The LENScience learning programmes are designed to support the development of scientific literacy. But what exactly do we mean by this. I met with the Science Department of Fairfield College in Hamilton, New Zealand last month and we engaged in discussion about the difference between scientific literacy and literacy for science.
The Fairfield team have a very active and engaging science programme within their school exploring issues of significance to the students and their community. They have become a partner research school with LENScience and are interested in how science learning experiences can support links between school and community, while also supporting student engagement and achievement appropriate to 21st century communities.
Many definitions are attributed to scientific literacy and we explored two statements, one defining and one describing scientific literacy.
We agreed that we wanted science learning experiences in schools to support young people to develop competencies that would enable them to use scientific knowledge, skills and understanding in decision-making about issues relevant to the students, their families, communities and society. Personally I think that the New Zealand Curriculum statement puts this simply, but strongly, and acknowledges the importance of culture in the consideration of when and how scientific knowledge is used by individuals, communities and society. If students develop the competencies described in this statement, and have the opportunity to engage with relevant science knowledge, they will have the opportunity to participate in informed decision-making about when and how they use scientific knowledge in their own lives, and will contribute similarly to community and societal decision-making. Issues of access to resource to enable those decisions will impact on whether they are realised or not.
The OECD PISA programme, in looking at what should be measured when assessing scientific literacy is very helpful in highlighting the importance of the development of understanding of a combination of factors including:
- concepts of science | the nature of science | processes of science | the culture of science.
I have represented this concept diagrammatically, helping to highlight the matrix of competencies required to allow students to use scientific evidence in decision-making. If the learning experiences offered in schools support the development of each of these aspects of scientific literacy, they will also support students to explore and develop their own attitudes towards science and its place in society.
The LENScience learning modules are designed to support development of each of these aspects of scientific literacy using contexts that support students to visualise and explore the links between science, their personal and family lives, their communities and society. However, it is not possible to develop scientific literacy capability without the support of many other skills and competencies associated with literacy, numeracy, ethics, thinking and decision-making. This is where the team at Fairfield engaged in a robust discussion around the challenges associated with development of the literacy (and numeracy) skills required to enable students to access science learning experiences.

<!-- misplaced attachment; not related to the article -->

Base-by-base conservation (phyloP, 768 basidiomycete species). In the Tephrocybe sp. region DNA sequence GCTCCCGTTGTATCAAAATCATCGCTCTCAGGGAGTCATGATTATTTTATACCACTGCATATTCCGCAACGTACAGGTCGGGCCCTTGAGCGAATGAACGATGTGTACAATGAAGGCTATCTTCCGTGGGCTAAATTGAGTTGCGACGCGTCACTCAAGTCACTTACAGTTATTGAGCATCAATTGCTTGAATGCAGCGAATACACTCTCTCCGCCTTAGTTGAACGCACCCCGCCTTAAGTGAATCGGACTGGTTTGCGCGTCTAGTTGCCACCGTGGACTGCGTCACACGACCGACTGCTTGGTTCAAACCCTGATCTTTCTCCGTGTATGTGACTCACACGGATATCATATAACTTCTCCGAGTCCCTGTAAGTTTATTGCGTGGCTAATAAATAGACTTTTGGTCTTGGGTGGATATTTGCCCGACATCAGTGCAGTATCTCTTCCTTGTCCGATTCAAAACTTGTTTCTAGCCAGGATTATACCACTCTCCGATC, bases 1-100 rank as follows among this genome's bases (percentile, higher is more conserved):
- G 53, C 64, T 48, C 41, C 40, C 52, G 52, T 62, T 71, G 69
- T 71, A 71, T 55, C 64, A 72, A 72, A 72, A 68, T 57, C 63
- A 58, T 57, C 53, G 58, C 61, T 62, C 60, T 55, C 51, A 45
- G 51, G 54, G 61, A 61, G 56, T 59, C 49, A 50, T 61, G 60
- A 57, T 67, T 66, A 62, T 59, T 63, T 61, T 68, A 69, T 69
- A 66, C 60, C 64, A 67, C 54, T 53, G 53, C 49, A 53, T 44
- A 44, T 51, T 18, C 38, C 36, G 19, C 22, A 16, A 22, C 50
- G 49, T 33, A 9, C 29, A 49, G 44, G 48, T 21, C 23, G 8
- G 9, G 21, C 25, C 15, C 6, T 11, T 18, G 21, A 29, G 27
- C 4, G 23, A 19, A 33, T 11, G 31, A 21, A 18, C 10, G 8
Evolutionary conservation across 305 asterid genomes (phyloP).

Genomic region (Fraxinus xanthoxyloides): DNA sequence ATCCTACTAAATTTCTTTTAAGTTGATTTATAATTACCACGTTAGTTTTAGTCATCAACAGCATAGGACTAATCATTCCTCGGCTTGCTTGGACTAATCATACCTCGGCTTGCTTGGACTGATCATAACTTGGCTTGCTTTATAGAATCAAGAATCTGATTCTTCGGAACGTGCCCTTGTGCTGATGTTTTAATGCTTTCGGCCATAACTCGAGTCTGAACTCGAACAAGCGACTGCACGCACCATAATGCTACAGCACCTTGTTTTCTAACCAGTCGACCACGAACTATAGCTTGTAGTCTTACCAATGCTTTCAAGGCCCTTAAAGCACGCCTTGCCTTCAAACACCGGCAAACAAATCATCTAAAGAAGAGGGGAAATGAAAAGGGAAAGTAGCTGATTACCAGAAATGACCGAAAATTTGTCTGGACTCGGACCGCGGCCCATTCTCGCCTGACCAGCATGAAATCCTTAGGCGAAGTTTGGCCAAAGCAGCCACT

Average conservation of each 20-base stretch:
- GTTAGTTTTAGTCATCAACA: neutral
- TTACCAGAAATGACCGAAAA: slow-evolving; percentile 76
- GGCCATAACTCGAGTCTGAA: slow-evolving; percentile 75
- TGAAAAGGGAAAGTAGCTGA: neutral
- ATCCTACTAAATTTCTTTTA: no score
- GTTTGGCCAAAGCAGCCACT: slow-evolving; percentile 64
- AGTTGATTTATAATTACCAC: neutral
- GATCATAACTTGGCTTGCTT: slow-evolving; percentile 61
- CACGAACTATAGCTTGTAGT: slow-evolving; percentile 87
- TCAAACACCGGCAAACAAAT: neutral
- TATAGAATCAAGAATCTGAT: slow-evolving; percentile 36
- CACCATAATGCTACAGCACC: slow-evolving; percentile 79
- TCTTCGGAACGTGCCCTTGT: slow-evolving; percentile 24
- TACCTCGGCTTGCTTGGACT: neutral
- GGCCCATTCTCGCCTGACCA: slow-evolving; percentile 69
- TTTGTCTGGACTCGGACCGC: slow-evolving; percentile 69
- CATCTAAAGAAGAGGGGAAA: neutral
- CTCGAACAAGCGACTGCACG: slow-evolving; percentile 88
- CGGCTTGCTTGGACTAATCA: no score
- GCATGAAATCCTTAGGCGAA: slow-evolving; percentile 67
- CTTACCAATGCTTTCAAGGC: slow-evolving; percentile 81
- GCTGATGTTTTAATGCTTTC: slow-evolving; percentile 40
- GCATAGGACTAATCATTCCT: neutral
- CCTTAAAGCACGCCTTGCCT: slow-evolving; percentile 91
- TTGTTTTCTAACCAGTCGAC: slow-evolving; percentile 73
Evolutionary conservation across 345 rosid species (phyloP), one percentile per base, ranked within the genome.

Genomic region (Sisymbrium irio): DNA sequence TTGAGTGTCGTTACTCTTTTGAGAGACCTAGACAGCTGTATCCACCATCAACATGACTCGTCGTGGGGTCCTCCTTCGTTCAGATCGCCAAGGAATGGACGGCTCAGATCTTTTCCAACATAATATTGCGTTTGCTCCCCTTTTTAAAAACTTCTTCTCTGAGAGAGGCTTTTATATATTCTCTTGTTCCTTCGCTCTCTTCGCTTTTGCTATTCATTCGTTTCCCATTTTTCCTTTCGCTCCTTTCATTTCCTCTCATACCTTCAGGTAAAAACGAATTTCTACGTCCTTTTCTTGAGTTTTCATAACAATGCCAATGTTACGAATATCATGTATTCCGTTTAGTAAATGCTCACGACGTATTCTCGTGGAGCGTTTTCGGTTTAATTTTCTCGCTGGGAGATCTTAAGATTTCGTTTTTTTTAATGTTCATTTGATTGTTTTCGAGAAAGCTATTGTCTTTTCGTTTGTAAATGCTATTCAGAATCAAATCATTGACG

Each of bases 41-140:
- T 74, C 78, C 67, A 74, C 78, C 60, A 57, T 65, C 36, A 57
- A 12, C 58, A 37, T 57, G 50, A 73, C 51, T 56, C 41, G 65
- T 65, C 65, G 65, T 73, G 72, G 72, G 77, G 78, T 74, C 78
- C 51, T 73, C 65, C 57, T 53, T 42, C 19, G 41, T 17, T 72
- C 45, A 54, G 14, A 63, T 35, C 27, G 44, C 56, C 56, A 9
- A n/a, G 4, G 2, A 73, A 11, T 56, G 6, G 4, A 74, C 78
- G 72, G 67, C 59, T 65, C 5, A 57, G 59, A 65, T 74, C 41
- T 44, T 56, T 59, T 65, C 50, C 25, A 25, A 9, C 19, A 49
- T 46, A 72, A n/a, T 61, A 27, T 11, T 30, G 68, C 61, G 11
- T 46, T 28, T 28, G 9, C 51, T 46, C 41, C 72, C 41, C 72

Literacy for science describes the literacy skills required to engage with science as it is presented in school, in the media, or from within the science community itself. This is different to scientific literacy, but is absolutely required to enable scientific literacy. As teachers we need to proactively develop learning experiences that support both these goals, as well as to engage in cross-curricular linkage to support students to actively transfer the literacy and numeracy skills that they develop in other subject areas into their science learning.
Even if our students develop scientific literacy capabilities and the associated literacy and numeracy skills required to engage in evidence-based decision, making, access to current science knowledge for communities and society is a significant issue, and one that a group of Year 12 students raised with me last week. They were reflecting that when they were engaged with the LENScience Diabetes: An Issue for My Community programme in Year 11 they felt that they had access to relevant current scientific and health information to support their decision-making, but that this was generally lacking for their generation through the media. This is a challenge that I have agreed to explore with the students, around half of whom are not taking science subjects any longer. I am interested to hear from them about how they think that their generation can be supported to engage with relevant scientific information.
Organisation for Economic Co-operation and Development (OECD) The PISA 2003 Assessment Framework –Mathematics, Reading, Science, and Problem Solving Knowledge and Skills, OECD, Paris, France, 2003
Ministry of Education (MoE) The New Zealand Curriculum for English-medium teaching and learning in years 1-13. Wellington: Learning Media, 2007.
Further Reading: Bay JL (2013) Let’s talk about scientific literacy. New Zealand Science Teacher 132, 50-53